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City officials, community partners shine light on importance of trauma-informed care

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MILWAUKEE -- Violent incidents can have a long-term, negative effect on people and their neighborhoods. On Tuesday, May 22, Milwaukee leaders announced a new layer of help for those affected by such tragedies.

This, during Trauma-Informed Care Month, proclaimed by Governor Scott Walker for the month of May.

On Tuesday, Milwaukee Mayor Tom Barrett, Reggie Moore of the Office of Violence Prevention  and community organizations laid out the difficult path children in Milwaukee face when exposed to traumatic events.

Milwaukee Mayor Tom Barrett

"It's our responsibility to be there when they need us the most," said Mayor Barrett.

Mayor Barrett said the city expanded the breadth of trauma-informed care in 2016 after receiving federal money.

"Five-year, $5 million grant," said Barrett.

Focused on trauma and healing support for children and their families, Barrett announced training will be offered to more than police and firefighters.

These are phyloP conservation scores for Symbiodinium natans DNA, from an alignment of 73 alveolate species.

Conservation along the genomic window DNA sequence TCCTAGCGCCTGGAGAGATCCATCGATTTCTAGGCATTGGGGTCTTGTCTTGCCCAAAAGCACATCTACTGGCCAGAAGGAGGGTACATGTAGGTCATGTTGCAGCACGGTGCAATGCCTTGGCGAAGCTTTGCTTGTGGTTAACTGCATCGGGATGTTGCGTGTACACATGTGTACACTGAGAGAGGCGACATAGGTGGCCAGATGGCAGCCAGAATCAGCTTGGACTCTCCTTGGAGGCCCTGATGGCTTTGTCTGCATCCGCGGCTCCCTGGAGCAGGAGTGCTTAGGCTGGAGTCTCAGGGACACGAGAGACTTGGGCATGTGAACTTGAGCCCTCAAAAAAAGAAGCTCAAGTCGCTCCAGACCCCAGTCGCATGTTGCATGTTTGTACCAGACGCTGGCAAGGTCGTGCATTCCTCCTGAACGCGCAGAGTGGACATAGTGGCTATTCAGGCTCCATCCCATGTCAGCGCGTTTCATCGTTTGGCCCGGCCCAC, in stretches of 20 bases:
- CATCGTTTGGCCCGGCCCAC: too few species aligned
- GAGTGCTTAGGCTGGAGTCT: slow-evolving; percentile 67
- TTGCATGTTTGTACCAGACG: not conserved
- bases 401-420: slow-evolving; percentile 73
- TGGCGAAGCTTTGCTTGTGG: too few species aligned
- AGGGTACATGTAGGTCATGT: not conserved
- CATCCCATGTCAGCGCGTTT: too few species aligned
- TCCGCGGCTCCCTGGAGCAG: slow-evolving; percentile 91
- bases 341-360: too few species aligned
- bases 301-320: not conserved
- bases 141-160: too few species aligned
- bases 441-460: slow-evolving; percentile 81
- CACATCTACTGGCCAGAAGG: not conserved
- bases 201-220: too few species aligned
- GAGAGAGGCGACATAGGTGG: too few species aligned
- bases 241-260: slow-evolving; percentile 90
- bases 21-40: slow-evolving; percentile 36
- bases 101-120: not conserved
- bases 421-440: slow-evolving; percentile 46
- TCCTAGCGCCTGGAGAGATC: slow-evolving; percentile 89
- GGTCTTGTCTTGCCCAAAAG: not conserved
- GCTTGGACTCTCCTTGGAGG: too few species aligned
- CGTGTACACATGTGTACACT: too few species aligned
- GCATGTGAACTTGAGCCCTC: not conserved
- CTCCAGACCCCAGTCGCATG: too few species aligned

"The City of Milwaukee will make trauma-informed care training for every employee," said Barrett.

Sumaiyah Clark

Training will be coordinated by the city's Office of Violence Prevention.

"One of the trainings we offer through ReCast, is Youth Mental Health First Aid, so for people who are working directly with community members, they would be able to understand and identify youth who may have experienced mental health issues," said Sumaiyah Clark with the Office of Violence Prevention.

While police and firefighters are often the first to interact with children in need,  Clark said there are many other city employees who interact with residents in need.

"It's a broader swap and making sure we have a multi-layered to supporting our families and improving our neighborhoods," said Clark.

Trauma-Informed Care Month aims to bring awareness to the impact of traumatic stress and Adverse Childhood Experiences (ACEs) and inform the way that we treat people.

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